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Ambulances: Durham County's emergency rooms on wheels

This is the third story in a five-part series examining emergency trauma care at Duke and in the local community.

"I need you to tell me everywhere you're hurting," says Mike Clumpner, a Durham County Emergency Medical Technician-Paramedic. It is just after noon on Saturday, April 11 and he is in the back of an ambulance ministering care to a 29-year-old assault victim.

The victim, who may need surgery on a broken nose and injured ankle, is being transferred to Durham Regional Hospital. Because police suspect the victim may have broken into his family's home that morning and stolen a number of items, a police cruiser follows the ambulance.

Inside the ambulance, the medics are going about their jobs, taking the man's vital signs and administering a dose of morphine. Less than 10 minutes later, the victim is delivered to waiting Emergency Department personnel at Durham Regional. After a quick debriefing and some required paperwork, the medics are back out the door, free to respond to the next radio call.

"[The assault] is a good example of something we see often," said Durham County EMT intermediate Derek Isenberg, a Trinity senior.

At its peak, between 9:30 and 10 p.m., the county ambulance system usually includes nine stations, 11 operating trucks, 22 staffers and one supervisor. The ambulances serve as the first response to an emergency 911 call.

The unoccupied ambulance nearest to an accident scene is directed to the call, said director of Emergency Medical Services Mike Smith.

Each ambulance is staffed by either two EMT paramedics or one paramedic and an EMT intermediate.

EMT basics are certified to splint broken arms and perform other non-invasive procedures, said Isenberg. EMT intermediates are allowed to give patients some medications and to start intravenous needles. With the highest level of certification, EMT paramedics are allowed to give patients a large range of drugs, including morphine and other controlled substances, to intubate patients that have stopped breathing and even to defibrillate in cases of cardiac arrest.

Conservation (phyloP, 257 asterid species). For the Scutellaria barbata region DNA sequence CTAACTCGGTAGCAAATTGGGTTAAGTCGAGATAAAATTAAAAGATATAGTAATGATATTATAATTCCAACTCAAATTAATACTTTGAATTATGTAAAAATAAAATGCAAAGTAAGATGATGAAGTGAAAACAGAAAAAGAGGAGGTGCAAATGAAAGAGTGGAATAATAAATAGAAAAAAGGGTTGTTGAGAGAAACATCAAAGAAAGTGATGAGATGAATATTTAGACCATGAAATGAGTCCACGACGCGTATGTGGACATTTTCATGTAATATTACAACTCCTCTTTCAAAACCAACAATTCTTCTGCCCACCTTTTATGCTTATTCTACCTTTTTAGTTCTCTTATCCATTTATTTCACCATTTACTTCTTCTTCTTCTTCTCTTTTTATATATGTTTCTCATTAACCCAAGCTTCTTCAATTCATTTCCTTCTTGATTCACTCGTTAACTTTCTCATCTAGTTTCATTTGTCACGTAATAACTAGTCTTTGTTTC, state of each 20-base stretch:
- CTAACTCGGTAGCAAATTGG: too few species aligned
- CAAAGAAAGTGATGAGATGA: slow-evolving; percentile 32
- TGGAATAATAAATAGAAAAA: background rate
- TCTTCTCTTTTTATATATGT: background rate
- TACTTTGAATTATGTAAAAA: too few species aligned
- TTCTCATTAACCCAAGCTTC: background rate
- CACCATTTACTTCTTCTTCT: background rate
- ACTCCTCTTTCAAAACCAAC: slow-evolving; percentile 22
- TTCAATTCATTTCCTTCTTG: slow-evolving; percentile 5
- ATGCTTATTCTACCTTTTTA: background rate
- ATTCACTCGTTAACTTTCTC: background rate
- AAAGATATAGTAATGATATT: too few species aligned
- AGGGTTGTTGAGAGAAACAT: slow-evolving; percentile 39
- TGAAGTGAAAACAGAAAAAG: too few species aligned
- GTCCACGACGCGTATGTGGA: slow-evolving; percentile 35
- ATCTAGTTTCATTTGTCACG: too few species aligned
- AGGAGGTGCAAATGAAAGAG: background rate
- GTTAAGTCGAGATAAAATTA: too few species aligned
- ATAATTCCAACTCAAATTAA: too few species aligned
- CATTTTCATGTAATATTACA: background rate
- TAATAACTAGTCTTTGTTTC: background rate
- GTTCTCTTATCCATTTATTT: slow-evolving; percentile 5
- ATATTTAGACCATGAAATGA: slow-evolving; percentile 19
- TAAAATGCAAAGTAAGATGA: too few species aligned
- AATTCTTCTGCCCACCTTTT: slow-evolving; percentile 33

While in the ambulance, patients can receive a wide range of care. For example, with permission from the hospital, patients may be given morphine to ease their pain. Clumpner explained, however, that EMTs frequently have to deal with patients who, because of prolonged drug use, have a high tolerance for painkillers.

Not all ambulance calls end in a trip to the emergency room; of the 20,423 patients served by ambulances last year, only 13,969 required some form of transportation. In other cases, patients were treated on the spot or medics decided it would be safe for the patients to make their own way to the Emergency Department.

"An ambulance is for emergencies only," explained Matt Womble, Trinity '95, a Durham county paramedic. He added that unnecessarily transporting patients ties up ambulances that might be needed for other calls.

An ambulance ride anywhere within the county carries the hefty price tag of $360.

In an emergency, costs are initially ignored and the patient is transported to the nearest appropriate Emergency Department. If the patient has medical insurance, their plans usually cover the bill, Smith said. For the uninsured, the $360 falls directly on patients' shoulders.

Emergency Medical Services even has its own collection agency, but does not always enforce fees. "A lot of time they decide it's not even worth trying [to collect]," Isenberg said, "because there's no money to collect anyway."

EMTs said they occasionally encounter patients who insist on transportation to a medical facility. In cases where such care is unnecessary, paramedics are required to explain that patients' insurance will probably not cover the tab.

Contrary to popular belief, ambulances do not always use their sirens and lights. Just over half of all responses are code threes, in which lights are used and drivers do not follow traffic laws, Smith said. In fact, the medics stressed that code three procedures are followed only when time is of the absolute essence-in cases of potential heart attacks, drug overdoses, shootings and other serious traumas.

"It puts the public in danger every time we run light and sirens," explained Isenberg. "It puts us in danger and the patient in danger." He added that the response time difference between code three and code two is only about two minutes.

In typical trauma cases such as assaults, bullet wounds and knifings, the police arrive on the scene first and secure the premises. Still, Smith said, assaults on medics are "not infrequent." He recalled a recent case in which the neighbors of a patient were shooting at officers and medics whenever they turned on their flashlights.

Smith added that his office has followed up on some of these incidents, leading to a few arrests. "Anytime you go into a situation like that, " Smith said, "tempers are hot and emotions run hot-emotions take over the brain." But not for the medics, who constantly strive to remain cool under pressure.


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